I agree that in the software development world having a formal system is a bit much but the basic idea is so obvious hopefully software managers listen :)

Jon Kenoyer
Friday, October 03, 2003

Johhny Bravo, are you saying EDS tried Kaizen and blames it for failing, or EDS says Kaizen helped?

In either case can you post a link to the source?

Jon Kenoyer
Friday, October 03, 2003

> In the OP it was not clearly stated but one of the main Kaizen rules is ... that most improvements in the process come from the people actually doing the work.

OK. Interesting.

.
Friday, October 03, 2003

[By comparison, Kaizen, as explained here, seems to be yet another externally imposed edict. In other words, yet another attempt by generalist management to try to impose order on something they don't properly understand.
]

This is almost completely opposite of the idea of kaizen. Kaizen are meant to be frequent process improvement sessions driven by the people that actually work with the process.

For example, if a team at an auto manufacturer holds a kaizen session it would be the workers in the actual cell that drive the improvements. Management would be there as well, but there input would be no more, and probably less, than the average employee.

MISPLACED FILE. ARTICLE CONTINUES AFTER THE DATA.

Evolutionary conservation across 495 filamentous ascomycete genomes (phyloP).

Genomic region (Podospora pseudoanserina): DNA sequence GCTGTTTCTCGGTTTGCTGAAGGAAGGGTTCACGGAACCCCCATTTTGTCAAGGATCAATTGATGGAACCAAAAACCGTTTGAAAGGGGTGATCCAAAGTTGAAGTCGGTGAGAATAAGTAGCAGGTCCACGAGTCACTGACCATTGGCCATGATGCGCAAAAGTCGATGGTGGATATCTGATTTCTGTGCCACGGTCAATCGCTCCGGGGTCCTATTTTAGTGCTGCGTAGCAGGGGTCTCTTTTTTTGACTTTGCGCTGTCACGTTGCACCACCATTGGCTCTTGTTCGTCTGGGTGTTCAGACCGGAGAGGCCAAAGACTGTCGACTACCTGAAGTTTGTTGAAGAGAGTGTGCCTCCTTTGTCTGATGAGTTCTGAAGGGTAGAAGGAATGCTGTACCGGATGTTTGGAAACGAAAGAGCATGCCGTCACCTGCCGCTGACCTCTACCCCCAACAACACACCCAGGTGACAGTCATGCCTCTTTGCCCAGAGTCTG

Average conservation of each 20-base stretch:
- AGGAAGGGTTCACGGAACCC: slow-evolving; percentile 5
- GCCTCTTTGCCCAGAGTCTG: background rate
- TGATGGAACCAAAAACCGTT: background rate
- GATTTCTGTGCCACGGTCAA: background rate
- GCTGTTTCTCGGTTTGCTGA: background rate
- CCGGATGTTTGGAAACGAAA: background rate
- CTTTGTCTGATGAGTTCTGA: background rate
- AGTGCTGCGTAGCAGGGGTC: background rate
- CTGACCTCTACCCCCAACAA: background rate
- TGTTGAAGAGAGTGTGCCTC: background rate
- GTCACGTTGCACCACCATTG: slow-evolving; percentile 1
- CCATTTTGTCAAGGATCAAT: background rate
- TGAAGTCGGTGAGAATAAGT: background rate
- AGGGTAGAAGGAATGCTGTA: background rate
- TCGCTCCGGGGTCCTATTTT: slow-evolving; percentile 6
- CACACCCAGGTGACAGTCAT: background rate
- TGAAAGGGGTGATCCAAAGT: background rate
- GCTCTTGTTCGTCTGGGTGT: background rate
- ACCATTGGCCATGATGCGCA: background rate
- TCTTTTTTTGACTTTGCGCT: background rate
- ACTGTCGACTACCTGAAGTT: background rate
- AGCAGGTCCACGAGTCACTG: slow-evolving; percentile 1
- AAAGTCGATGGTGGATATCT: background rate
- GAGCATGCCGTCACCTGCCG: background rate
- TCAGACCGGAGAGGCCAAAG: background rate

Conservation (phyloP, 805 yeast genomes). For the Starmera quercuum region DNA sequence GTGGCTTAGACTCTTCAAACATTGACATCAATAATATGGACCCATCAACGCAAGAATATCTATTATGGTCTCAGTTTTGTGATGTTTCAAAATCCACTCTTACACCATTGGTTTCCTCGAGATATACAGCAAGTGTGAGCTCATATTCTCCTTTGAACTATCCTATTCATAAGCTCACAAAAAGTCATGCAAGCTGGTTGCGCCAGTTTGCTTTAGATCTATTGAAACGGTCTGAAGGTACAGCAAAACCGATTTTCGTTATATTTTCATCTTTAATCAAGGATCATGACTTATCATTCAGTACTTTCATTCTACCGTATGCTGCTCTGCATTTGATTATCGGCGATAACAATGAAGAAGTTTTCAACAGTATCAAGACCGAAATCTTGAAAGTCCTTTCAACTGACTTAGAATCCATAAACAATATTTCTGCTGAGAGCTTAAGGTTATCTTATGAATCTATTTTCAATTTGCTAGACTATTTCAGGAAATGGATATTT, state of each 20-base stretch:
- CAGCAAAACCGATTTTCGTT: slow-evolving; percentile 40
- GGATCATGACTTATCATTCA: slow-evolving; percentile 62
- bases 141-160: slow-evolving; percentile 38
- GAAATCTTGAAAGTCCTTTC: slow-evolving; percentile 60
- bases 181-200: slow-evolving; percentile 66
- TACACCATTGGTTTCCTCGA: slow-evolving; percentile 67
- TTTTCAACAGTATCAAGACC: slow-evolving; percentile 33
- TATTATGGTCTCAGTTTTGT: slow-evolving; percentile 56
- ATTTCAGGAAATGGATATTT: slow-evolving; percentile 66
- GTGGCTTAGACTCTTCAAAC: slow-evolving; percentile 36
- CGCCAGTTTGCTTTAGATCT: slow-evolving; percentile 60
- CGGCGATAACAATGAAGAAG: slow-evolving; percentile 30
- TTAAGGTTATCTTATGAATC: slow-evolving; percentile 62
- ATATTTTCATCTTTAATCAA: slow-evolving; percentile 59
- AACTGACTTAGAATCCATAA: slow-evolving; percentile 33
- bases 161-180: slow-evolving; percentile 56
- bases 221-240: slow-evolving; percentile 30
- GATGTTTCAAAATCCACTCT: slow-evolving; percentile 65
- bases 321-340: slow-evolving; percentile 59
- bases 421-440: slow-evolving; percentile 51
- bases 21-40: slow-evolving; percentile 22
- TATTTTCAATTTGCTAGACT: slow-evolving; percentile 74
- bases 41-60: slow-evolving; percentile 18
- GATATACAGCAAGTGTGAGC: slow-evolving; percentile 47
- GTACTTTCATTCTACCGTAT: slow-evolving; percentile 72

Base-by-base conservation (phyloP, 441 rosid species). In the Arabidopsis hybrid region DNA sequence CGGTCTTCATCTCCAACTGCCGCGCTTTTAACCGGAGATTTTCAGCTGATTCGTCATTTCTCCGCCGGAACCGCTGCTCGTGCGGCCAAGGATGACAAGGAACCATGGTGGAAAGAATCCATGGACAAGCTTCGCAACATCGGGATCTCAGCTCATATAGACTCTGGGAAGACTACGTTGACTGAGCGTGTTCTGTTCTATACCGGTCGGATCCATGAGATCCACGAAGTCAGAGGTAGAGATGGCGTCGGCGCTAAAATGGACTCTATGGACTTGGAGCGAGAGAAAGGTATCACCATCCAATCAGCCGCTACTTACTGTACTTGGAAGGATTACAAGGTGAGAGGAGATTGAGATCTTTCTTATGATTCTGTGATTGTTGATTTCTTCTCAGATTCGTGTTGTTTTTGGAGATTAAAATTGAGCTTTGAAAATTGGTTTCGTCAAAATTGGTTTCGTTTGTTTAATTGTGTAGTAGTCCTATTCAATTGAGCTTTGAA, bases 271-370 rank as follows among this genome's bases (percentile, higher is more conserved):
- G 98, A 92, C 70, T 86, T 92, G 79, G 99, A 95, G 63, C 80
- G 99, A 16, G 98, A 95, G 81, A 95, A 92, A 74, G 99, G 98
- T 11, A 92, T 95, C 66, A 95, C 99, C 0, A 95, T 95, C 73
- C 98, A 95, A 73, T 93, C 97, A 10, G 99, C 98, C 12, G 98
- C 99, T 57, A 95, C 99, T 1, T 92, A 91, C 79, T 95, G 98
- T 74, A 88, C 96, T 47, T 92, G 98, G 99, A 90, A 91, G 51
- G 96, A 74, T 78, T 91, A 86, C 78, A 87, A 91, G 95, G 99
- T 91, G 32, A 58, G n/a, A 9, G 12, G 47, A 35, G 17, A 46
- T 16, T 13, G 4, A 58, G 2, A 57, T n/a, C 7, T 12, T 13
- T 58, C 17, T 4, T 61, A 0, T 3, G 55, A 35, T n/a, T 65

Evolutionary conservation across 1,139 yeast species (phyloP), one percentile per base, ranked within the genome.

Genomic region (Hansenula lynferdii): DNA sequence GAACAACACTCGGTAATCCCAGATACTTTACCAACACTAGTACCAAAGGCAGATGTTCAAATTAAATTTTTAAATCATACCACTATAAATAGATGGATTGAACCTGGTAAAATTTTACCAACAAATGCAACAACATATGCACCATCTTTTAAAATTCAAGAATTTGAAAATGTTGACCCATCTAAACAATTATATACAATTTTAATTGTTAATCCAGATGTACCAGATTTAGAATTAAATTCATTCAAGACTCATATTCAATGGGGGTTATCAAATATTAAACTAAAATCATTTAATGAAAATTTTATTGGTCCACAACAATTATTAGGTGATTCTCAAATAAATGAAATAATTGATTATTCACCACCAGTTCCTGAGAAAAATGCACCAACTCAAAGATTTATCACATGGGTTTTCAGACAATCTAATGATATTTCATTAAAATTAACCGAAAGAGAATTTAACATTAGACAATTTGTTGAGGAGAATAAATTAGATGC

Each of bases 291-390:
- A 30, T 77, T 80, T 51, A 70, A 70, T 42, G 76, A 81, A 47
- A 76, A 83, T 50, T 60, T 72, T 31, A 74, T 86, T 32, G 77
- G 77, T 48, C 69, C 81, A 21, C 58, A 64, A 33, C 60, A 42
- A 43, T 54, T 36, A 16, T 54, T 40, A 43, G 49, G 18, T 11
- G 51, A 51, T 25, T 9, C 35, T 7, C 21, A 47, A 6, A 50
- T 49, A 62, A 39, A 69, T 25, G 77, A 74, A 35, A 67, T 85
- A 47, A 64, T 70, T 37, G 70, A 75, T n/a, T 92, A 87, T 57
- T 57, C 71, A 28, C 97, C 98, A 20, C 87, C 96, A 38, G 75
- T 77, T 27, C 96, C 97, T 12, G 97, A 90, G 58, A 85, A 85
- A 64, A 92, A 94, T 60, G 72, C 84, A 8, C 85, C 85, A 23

anon
Saturday, October 04, 2003

[That is, companies with a background in successful creative software development are the ones that develop industry breakthroughs. ]

Kaizen and lean techniques have little or no relationship to "creative" processes.

For example, 3M, which might very well be the most creative single organization in the world, uses a lot of lean techniques. They also have a rule that their research scientists are supposed to devote at least 15% of their time to new, startup projects.

There's absolutely no reason why you can't be creative and eliminate waste at the same time. In fact, you might argue that eliminating waste helps people be more creative.

I'd also argue, at least in the manufacturing world, that industry breakthroughs do not automatically guarantee success. Toyota is case in point. Toyota is not a particularly innovative company. They are usually behind the curve on new product types (see their late entry into the mini-van and SUV markets). On the other hand, by about 2010 (and perhaps earlier), they are going to be the biggest automobile maker in the world.

anon
Saturday, October 04, 2003